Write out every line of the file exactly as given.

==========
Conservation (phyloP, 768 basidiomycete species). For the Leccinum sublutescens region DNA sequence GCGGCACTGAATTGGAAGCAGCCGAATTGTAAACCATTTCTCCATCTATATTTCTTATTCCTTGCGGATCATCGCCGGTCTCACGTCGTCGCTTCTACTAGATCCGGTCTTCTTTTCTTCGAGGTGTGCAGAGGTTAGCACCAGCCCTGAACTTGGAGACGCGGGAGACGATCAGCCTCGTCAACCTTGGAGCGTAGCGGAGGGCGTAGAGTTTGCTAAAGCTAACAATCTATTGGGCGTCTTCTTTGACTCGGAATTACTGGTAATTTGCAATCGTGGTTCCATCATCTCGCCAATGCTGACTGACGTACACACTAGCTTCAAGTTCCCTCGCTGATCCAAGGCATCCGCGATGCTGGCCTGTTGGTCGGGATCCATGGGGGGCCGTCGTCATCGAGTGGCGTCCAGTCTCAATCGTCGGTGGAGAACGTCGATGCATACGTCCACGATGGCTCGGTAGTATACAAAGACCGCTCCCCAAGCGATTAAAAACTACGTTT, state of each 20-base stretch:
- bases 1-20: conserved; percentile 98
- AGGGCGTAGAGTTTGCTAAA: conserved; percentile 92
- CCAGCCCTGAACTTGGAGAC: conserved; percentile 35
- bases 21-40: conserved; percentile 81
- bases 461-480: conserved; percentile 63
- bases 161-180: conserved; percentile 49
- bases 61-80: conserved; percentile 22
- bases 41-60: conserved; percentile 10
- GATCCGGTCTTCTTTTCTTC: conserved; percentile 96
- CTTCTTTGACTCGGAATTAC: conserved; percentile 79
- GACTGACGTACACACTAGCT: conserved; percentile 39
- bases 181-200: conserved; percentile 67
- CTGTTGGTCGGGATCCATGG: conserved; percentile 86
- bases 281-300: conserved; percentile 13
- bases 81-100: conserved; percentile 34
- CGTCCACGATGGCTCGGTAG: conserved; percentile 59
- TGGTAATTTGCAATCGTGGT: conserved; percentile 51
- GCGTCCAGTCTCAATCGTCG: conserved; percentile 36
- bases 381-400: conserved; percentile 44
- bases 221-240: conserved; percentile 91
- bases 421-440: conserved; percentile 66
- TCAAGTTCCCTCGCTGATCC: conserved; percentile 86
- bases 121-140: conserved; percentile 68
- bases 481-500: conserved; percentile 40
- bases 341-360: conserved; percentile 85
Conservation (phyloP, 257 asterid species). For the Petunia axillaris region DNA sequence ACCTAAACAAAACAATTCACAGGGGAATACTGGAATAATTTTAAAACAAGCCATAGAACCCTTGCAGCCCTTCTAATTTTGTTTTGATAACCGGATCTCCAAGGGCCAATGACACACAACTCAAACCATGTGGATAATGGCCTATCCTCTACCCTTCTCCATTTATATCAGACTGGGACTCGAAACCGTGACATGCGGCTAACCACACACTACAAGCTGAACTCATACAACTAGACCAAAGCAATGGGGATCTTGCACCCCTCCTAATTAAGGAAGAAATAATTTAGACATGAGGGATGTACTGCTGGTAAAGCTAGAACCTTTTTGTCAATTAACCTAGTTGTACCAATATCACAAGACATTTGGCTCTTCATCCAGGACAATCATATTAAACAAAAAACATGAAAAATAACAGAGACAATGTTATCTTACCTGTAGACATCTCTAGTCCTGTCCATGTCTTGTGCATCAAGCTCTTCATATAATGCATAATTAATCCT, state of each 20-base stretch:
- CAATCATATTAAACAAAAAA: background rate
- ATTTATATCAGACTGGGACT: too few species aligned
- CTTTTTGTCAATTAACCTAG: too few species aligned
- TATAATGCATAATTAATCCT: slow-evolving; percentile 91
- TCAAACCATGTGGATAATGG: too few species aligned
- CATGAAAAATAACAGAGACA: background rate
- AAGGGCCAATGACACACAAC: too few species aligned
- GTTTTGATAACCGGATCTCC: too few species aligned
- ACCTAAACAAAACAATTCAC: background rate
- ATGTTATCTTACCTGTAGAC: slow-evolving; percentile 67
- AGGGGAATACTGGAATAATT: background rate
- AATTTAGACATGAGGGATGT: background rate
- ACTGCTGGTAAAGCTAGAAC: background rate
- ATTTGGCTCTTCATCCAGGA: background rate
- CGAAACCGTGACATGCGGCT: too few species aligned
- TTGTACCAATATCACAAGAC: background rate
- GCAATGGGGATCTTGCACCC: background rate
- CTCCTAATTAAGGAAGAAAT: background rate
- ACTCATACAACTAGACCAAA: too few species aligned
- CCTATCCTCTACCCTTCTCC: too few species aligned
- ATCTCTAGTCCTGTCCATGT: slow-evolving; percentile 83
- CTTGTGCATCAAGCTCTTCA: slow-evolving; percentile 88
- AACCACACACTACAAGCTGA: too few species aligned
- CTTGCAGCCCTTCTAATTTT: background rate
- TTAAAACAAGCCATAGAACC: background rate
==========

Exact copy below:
Conservation (phyloP, 768 basidiomycete species). For the Leccinum sublutescens region DNA sequence GCGGCACTGAATTGGAAGCAGCCGAATTGTAAACCATTTCTCCATCTATATTTCTTATTCCTTGCGGATCATCGCCGGTCTCACGTCGTCGCTTCTACTAGATCCGGTCTTCTTTTCTTCGAGGTGTGCAGAGGTTAGCACCAGCCCTGAACTTGGAGACGCGGGAGACGATCAGCCTCGTCAACCTTGGAGCGTAGCGGAGGGCGTAGAGTTTGCTAAAGCTAACAATCTATTGGGCGTCTTCTTTGACTCGGAATTACTGGTAATTTGCAATCGTGGTTCCATCATCTCGCCAATGCTGACTGACGTACACACTAGCTTCAAGTTCCCTCGCTGATCCAAGGCATCCGCGATGCTGGCCTGTTGGTCGGGATCCATGGGGGGCCGTCGTCATCGAGTGGCGTCCAGTCTCAATCGTCGGTGGAGAACGTCGATGCATACGTCCACGATGGCTCGGTAGTATACAAAGACCGCTCCCCAAGCGATTAAAAACTACGTTT, state of each 20-base stretch:
- bases 1-20: conserved; percentile 98
- AGGGCGTAGAGTTTGCTAAA: conserved; percentile 92
- CCAGCCCTGAACTTGGAGAC: conserved; percentile 35
- bases 21-40: conserved; percentile 81
- bases 461-480: conserved; percentile 63
- bases 161-180: conserved; percentile 49
- bases 61-80: conserved; percentile 22
- bases 41-60: conserved; percentile 10
- GATCCGGTCTTCTTTTCTTC: conserved; percentile 96
- CTTCTTTGACTCGGAATTAC: conserved; percentile 79
- GACTGACGTACACACTAGCT: conserved; percentile 39
- bases 181-200: conserved; percentile 67
- CTGTTGGTCGGGATCCATGG: conserved; percentile 86
- bases 281-300: conserved; percentile 13
- bases 81-100: conserved; percentile 34
- CGTCCACGATGGCTCGGTAG: conserved; percentile 59
- TGGTAATTTGCAATCGTGGT: conserved; percentile 51
- GCGTCCAGTCTCAATCGTCG: conserved; percentile 36
- bases 381-400: conserved; percentile 44
- bases 221-240: conserved; percentile 91
- bases 421-440: conserved; percentile 66
- TCAAGTTCCCTCGCTGATCC: conserved; percentile 86
- bases 121-140: conserved; percentile 68
- bases 481-500: conserved; percentile 40
- bases 341-360: conserved; percentile 85
Conservation (phyloP, 257 asterid species). For the Petunia axillaris region DNA sequence ACCTAAACAAAACAATTCACAGGGGAATACTGGAATAATTTTAAAACAAGCCATAGAACCCTTGCAGCCCTTCTAATTTTGTTTTGATAACCGGATCTCCAAGGGCCAATGACACACAACTCAAACCATGTGGATAATGGCCTATCCTCTACCCTTCTCCATTTATATCAGACTGGGACTCGAAACCGTGACATGCGGCTAACCACACACTACAAGCTGAACTCATACAACTAGACCAAAGCAATGGGGATCTTGCACCCCTCCTAATTAAGGAAGAAATAATTTAGACATGAGGGATGTACTGCTGGTAAAGCTAGAACCTTTTTGTCAATTAACCTAGTTGTACCAATATCACAAGACATTTGGCTCTTCATCCAGGACAATCATATTAAACAAAAAACATGAAAAATAACAGAGACAATGTTATCTTACCTGTAGACATCTCTAGTCCTGTCCATGTCTTGTGCATCAAGCTCTTCATATAATGCATAATTAATCCT, state of each 20-base stretch:
- CAATCATATTAAACAAAAAA: background rate
- ATTTATATCAGACTGGGACT: too few species aligned
- CTTTTTGTCAATTAACCTAG: too few species aligned
- TATAATGCATAATTAATCCT: slow-evolving; percentile 91
- TCAAACCATGTGGATAATGG: too few species aligned
- CATGAAAAATAACAGAGACA: background rate
- AAGGGCCAATGACACACAAC: too few species aligned
- GTTTTGATAACCGGATCTCC: too few species aligned
- ACCTAAACAAAACAATTCAC: background rate
- ATGTTATCTTACCTGTAGAC: slow-evolving; percentile 67
- AGGGGAATACTGGAATAATT: background rate
- AATTTAGACATGAGGGATGT: background rate
- ACTGCTGGTAAAGCTAGAAC: background rate
- ATTTGGCTCTTCATCCAGGA: background rate
- CGAAACCGTGACATGCGGCT: too few species aligned
- TTGTACCAATATCACAAGAC: background rate
- GCAATGGGGATCTTGCACCC: background rate
- CTCCTAATTAAGGAAGAAAT: background rate
- ACTCATACAACTAGACCAAA: too few species aligned
- CCTATCCTCTACCCTTCTCC: too few species aligned
- ATCTCTAGTCCTGTCCATGT: slow-evolving; percentile 83
- CTTGTGCATCAAGCTCTTCA: slow-evolving; percentile 88
- AACCACACACTACAAGCTGA: too few species aligned
- CTTGCAGCCCTTCTAATTTT: background rate
- TTAAAACAAGCCATAGAACC: background rate